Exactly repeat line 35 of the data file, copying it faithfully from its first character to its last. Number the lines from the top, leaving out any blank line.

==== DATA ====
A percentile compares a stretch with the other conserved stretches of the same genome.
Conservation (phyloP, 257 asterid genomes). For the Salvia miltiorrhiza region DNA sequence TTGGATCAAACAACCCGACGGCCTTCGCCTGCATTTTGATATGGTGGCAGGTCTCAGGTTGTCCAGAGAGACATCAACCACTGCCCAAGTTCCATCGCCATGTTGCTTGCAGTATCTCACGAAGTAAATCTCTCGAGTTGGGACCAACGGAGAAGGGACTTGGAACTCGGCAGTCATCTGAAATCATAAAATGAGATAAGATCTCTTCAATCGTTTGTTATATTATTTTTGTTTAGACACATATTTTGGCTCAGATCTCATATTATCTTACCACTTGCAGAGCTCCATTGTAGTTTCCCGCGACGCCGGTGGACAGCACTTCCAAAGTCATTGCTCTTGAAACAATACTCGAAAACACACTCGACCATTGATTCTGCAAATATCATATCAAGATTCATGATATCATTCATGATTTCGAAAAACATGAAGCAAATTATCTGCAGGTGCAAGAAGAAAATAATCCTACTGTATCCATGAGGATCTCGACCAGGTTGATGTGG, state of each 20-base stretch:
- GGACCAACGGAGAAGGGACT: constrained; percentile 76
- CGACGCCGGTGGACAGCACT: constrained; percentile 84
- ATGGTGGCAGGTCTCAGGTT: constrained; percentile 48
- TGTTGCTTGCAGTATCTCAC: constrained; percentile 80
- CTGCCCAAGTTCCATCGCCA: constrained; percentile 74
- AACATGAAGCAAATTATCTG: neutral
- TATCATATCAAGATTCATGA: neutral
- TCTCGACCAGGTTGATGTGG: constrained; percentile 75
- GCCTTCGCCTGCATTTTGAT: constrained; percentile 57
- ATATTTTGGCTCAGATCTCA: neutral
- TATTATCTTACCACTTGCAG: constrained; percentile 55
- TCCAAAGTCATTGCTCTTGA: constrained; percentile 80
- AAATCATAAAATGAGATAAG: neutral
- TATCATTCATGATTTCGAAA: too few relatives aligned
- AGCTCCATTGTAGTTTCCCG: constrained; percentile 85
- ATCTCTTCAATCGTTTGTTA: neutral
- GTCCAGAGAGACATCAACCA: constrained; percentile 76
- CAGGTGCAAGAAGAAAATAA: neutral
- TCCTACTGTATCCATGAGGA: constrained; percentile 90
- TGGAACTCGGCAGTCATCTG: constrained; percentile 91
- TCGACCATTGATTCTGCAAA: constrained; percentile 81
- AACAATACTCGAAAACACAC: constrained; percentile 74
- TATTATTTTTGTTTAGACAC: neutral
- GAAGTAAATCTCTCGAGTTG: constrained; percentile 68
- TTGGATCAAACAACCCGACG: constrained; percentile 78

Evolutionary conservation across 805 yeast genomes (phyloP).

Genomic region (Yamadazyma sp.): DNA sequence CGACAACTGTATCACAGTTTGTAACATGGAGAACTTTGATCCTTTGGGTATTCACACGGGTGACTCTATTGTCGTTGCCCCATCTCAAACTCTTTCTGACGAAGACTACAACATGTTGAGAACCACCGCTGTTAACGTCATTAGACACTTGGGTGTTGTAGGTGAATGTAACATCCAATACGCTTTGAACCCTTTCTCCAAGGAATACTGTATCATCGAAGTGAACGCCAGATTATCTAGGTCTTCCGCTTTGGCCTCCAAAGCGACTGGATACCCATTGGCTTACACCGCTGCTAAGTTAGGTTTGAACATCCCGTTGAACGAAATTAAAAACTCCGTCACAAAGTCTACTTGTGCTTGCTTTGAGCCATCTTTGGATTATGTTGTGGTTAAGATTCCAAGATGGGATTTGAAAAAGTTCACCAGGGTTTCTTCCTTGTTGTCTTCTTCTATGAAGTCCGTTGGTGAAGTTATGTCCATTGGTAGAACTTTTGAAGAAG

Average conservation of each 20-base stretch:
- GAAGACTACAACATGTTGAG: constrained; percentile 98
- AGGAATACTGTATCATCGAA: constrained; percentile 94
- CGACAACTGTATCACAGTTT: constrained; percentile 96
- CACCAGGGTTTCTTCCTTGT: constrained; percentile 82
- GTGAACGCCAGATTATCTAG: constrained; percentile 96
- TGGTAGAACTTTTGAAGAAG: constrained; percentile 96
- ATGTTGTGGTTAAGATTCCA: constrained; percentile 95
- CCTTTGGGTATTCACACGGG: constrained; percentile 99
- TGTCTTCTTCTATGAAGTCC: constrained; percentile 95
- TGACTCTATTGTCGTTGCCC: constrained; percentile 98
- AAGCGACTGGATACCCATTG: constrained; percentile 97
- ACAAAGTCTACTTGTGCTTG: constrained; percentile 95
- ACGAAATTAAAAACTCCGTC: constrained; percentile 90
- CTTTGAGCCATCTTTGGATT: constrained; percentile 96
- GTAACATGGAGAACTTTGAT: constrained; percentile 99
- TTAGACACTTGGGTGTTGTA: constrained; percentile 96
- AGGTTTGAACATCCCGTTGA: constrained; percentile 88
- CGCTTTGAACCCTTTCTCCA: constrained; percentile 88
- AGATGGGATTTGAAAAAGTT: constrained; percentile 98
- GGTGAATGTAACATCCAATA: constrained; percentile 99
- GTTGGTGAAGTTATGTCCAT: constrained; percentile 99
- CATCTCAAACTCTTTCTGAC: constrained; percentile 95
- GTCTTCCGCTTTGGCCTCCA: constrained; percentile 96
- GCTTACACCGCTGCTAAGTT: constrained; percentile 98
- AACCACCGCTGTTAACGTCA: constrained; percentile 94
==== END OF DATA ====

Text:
- GTGAACGCCAGATTATCTAG: constrained; percentile 96